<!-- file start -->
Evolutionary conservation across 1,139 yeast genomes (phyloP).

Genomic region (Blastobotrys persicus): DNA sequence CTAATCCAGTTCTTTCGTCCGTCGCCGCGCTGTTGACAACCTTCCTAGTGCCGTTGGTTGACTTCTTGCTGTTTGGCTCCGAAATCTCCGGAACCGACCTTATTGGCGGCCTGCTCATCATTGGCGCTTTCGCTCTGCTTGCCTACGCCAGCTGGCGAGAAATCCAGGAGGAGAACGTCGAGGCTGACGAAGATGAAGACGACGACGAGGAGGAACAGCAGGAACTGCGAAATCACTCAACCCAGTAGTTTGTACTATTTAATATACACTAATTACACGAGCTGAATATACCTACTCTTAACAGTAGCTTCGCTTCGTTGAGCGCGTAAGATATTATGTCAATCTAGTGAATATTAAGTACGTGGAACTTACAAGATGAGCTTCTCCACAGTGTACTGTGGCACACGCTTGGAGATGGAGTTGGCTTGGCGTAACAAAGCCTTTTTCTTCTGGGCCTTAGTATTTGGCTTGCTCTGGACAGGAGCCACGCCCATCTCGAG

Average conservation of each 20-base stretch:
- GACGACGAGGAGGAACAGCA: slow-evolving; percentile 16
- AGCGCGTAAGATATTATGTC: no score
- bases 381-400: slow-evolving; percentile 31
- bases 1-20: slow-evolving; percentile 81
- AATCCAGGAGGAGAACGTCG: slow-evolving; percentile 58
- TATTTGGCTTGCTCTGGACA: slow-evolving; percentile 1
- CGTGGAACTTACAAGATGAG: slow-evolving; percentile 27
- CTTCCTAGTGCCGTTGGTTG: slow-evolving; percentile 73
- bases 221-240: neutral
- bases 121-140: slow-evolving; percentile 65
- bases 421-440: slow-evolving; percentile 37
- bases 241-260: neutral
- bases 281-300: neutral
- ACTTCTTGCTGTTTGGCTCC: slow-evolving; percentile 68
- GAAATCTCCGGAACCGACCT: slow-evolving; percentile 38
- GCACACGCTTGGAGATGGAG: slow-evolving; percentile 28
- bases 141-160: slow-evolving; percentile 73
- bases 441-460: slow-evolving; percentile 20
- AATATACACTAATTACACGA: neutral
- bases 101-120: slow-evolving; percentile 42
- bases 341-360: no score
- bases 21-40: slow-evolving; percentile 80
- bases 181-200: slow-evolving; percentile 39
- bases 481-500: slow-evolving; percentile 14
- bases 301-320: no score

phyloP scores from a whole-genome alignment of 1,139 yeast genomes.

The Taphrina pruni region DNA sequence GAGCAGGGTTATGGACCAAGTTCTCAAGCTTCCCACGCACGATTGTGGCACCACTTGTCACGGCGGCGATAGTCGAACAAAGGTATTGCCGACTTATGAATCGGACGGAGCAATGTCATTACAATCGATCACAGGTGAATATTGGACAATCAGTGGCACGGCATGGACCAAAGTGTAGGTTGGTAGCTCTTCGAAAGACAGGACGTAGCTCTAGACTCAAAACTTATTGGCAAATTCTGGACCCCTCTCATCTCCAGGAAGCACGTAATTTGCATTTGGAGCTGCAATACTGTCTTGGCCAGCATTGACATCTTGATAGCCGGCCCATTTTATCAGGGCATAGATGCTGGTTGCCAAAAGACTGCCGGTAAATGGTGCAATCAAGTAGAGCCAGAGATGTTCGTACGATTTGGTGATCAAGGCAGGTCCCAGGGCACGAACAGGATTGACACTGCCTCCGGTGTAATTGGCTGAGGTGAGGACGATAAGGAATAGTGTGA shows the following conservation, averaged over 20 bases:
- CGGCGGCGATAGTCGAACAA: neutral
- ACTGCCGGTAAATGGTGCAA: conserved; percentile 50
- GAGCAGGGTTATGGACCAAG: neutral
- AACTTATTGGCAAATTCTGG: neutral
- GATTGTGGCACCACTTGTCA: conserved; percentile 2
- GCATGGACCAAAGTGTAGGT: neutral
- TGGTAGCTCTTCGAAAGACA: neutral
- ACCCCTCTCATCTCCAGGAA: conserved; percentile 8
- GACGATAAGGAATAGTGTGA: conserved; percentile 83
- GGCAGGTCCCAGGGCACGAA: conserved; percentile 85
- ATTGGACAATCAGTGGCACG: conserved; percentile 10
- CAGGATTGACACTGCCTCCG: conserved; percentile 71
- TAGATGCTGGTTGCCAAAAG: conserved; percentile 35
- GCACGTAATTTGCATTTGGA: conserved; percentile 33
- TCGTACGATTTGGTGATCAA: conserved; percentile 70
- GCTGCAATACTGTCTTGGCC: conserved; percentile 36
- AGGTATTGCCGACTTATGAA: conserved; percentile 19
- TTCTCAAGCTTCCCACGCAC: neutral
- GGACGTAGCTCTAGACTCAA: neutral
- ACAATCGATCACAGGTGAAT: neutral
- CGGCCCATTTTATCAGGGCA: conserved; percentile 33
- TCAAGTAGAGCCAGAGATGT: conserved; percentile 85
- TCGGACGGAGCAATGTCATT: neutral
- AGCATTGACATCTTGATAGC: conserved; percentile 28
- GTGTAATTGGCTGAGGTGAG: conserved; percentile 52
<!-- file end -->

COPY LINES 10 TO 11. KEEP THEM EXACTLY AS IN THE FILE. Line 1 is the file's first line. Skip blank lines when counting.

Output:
- CGTGGAACTTACAAGATGAG: slow-evolving; percentile 27
- CTTCCTAGTGCCGTTGGTTG: slow-evolving; percentile 73